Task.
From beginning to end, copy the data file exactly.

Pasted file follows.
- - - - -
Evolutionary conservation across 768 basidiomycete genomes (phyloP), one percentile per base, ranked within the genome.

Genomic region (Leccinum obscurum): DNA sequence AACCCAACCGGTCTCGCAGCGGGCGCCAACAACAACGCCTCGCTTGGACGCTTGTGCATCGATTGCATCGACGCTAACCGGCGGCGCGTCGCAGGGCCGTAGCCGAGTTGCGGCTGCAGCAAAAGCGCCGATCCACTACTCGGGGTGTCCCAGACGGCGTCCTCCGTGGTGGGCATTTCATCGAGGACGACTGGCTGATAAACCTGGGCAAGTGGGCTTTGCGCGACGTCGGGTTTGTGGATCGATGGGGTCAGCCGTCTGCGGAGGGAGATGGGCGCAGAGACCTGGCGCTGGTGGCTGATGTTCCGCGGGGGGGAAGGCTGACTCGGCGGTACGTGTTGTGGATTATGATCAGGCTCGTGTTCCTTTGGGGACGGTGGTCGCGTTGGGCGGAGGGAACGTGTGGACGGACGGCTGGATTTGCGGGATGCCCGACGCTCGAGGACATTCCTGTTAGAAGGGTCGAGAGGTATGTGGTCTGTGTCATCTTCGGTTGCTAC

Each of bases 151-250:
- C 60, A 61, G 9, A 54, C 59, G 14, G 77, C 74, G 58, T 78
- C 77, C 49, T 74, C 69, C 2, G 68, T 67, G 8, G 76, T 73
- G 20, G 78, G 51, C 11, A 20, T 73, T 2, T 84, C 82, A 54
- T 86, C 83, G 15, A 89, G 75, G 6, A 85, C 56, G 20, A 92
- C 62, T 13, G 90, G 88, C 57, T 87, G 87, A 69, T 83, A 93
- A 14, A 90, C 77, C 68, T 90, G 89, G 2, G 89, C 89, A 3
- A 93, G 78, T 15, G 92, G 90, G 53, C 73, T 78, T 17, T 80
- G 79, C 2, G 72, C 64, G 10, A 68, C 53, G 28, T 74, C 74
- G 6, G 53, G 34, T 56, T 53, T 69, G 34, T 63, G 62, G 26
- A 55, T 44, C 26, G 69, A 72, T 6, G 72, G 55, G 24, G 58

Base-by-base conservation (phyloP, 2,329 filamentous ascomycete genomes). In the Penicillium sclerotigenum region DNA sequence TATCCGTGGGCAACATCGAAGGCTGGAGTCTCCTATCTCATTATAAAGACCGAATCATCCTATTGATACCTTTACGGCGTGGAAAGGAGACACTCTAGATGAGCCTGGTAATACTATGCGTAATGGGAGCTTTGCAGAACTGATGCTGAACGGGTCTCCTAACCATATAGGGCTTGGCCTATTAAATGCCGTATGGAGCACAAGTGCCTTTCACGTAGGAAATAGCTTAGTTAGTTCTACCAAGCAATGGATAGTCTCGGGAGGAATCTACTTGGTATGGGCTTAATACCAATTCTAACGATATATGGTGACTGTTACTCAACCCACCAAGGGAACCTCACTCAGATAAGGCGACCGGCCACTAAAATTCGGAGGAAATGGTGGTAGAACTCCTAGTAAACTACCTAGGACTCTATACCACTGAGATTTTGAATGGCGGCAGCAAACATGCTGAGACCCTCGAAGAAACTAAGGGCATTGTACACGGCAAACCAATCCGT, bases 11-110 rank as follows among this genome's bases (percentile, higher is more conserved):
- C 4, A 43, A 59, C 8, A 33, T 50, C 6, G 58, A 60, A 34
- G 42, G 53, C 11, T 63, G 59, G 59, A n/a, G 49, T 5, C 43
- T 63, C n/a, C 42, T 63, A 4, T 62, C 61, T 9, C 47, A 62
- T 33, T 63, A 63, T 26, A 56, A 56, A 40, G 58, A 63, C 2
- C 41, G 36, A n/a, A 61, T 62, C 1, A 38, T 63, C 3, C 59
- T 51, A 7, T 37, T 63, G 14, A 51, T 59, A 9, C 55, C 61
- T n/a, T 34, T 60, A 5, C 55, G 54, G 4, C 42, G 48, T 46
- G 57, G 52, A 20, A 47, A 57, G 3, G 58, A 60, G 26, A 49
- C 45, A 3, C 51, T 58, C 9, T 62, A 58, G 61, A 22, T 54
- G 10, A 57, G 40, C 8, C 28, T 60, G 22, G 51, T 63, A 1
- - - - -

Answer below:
Evolutionary conservation across 768 basidiomycete genomes (phyloP), one percentile per base, ranked within the genome.

Genomic region (Leccinum obscurum): DNA sequence AACCCAACCGGTCTCGCAGCGGGCGCCAACAACAACGCCTCGCTTGGACGCTTGTGCATCGATTGCATCGACGCTAACCGGCGGCGCGTCGCAGGGCCGTAGCCGAGTTGCGGCTGCAGCAAAAGCGCCGATCCACTACTCGGGGTGTCCCAGACGGCGTCCTCCGTGGTGGGCATTTCATCGAGGACGACTGGCTGATAAACCTGGGCAAGTGGGCTTTGCGCGACGTCGGGTTTGTGGATCGATGGGGTCAGCCGTCTGCGGAGGGAGATGGGCGCAGAGACCTGGCGCTGGTGGCTGATGTTCCGCGGGGGGGAAGGCTGACTCGGCGGTACGTGTTGTGGATTATGATCAGGCTCGTGTTCCTTTGGGGACGGTGGTCGCGTTGGGCGGAGGGAACGTGTGGACGGACGGCTGGATTTGCGGGATGCCCGACGCTCGAGGACATTCCTGTTAGAAGGGTCGAGAGGTATGTGGTCTGTGTCATCTTCGGTTGCTAC

Each of bases 151-250:
- C 60, A 61, G 9, A 54, C 59, G 14, G 77, C 74, G 58, T 78
- C 77, C 49, T 74, C 69, C 2, G 68, T 67, G 8, G 76, T 73
- G 20, G 78, G 51, C 11, A 20, T 73, T 2, T 84, C 82, A 54
- T 86, C 83, G 15, A 89, G 75, G 6, A 85, C 56, G 20, A 92
- C 62, T 13, G 90, G 88, C 57, T 87, G 87, A 69, T 83, A 93
- A 14, A 90, C 77, C 68, T 90, G 89, G 2, G 89, C 89, A 3
- A 93, G 78, T 15, G 92, G 90, G 53, C 73, T 78, T 17, T 80
- G 79, C 2, G 72, C 64, G 10, A 68, C 53, G 28, T 74, C 74
- G 6, G 53, G 34, T 56, T 53, T 69, G 34, T 63, G 62, G 26
- A 55, T 44, C 26, G 69, A 72, T 6, G 72, G 55, G 24, G 58

Base-by-base conservation (phyloP, 2,329 filamentous ascomycete genomes). In the Penicillium sclerotigenum region DNA sequence TATCCGTGGGCAACATCGAAGGCTGGAGTCTCCTATCTCATTATAAAGACCGAATCATCCTATTGATACCTTTACGGCGTGGAAAGGAGACACTCTAGATGAGCCTGGTAATACTATGCGTAATGGGAGCTTTGCAGAACTGATGCTGAACGGGTCTCCTAACCATATAGGGCTTGGCCTATTAAATGCCGTATGGAGCACAAGTGCCTTTCACGTAGGAAATAGCTTAGTTAGTTCTACCAAGCAATGGATAGTCTCGGGAGGAATCTACTTGGTATGGGCTTAATACCAATTCTAACGATATATGGTGACTGTTACTCAACCCACCAAGGGAACCTCACTCAGATAAGGCGACCGGCCACTAAAATTCGGAGGAAATGGTGGTAGAACTCCTAGTAAACTACCTAGGACTCTATACCACTGAGATTTTGAATGGCGGCAGCAAACATGCTGAGACCCTCGAAGAAACTAAGGGCATTGTACACGGCAAACCAATCCGT, bases 11-110 rank as follows among this genome's bases (percentile, higher is more conserved):
- C 4, A 43, A 59, C 8, A 33, T 50, C 6, G 58, A 60, A 34
- G 42, G 53, C 11, T 63, G 59, G 59, A n/a, G 49, T 5, C 43
- T 63, C n/a, C 42, T 63, A 4, T 62, C 61, T 9, C 47, A 62
- T 33, T 63, A 63, T 26, A 56, A 56, A 40, G 58, A 63, C 2
- C 41, G 36, A n/a, A 61, T 62, C 1, A 38, T 63, C 3, C 59
- T 51, A 7, T 37, T 63, G 14, A 51, T 59, A 9, C 55, C 61
- T n/a, T 34, T 60, A 5, C 55, G 54, G 4, C 42, G 48, T 46
- G 57, G 52, A 20, A 47, A 57, G 3, G 58, A 60, G 26, A 49
- C 45, A 3, C 51, T 58, C 9, T 62, A 58, G 61, A 22, T 54
- G 10, A 57, G 40, C 8, C 28, T 60, G 22, G 51, T 63, A 1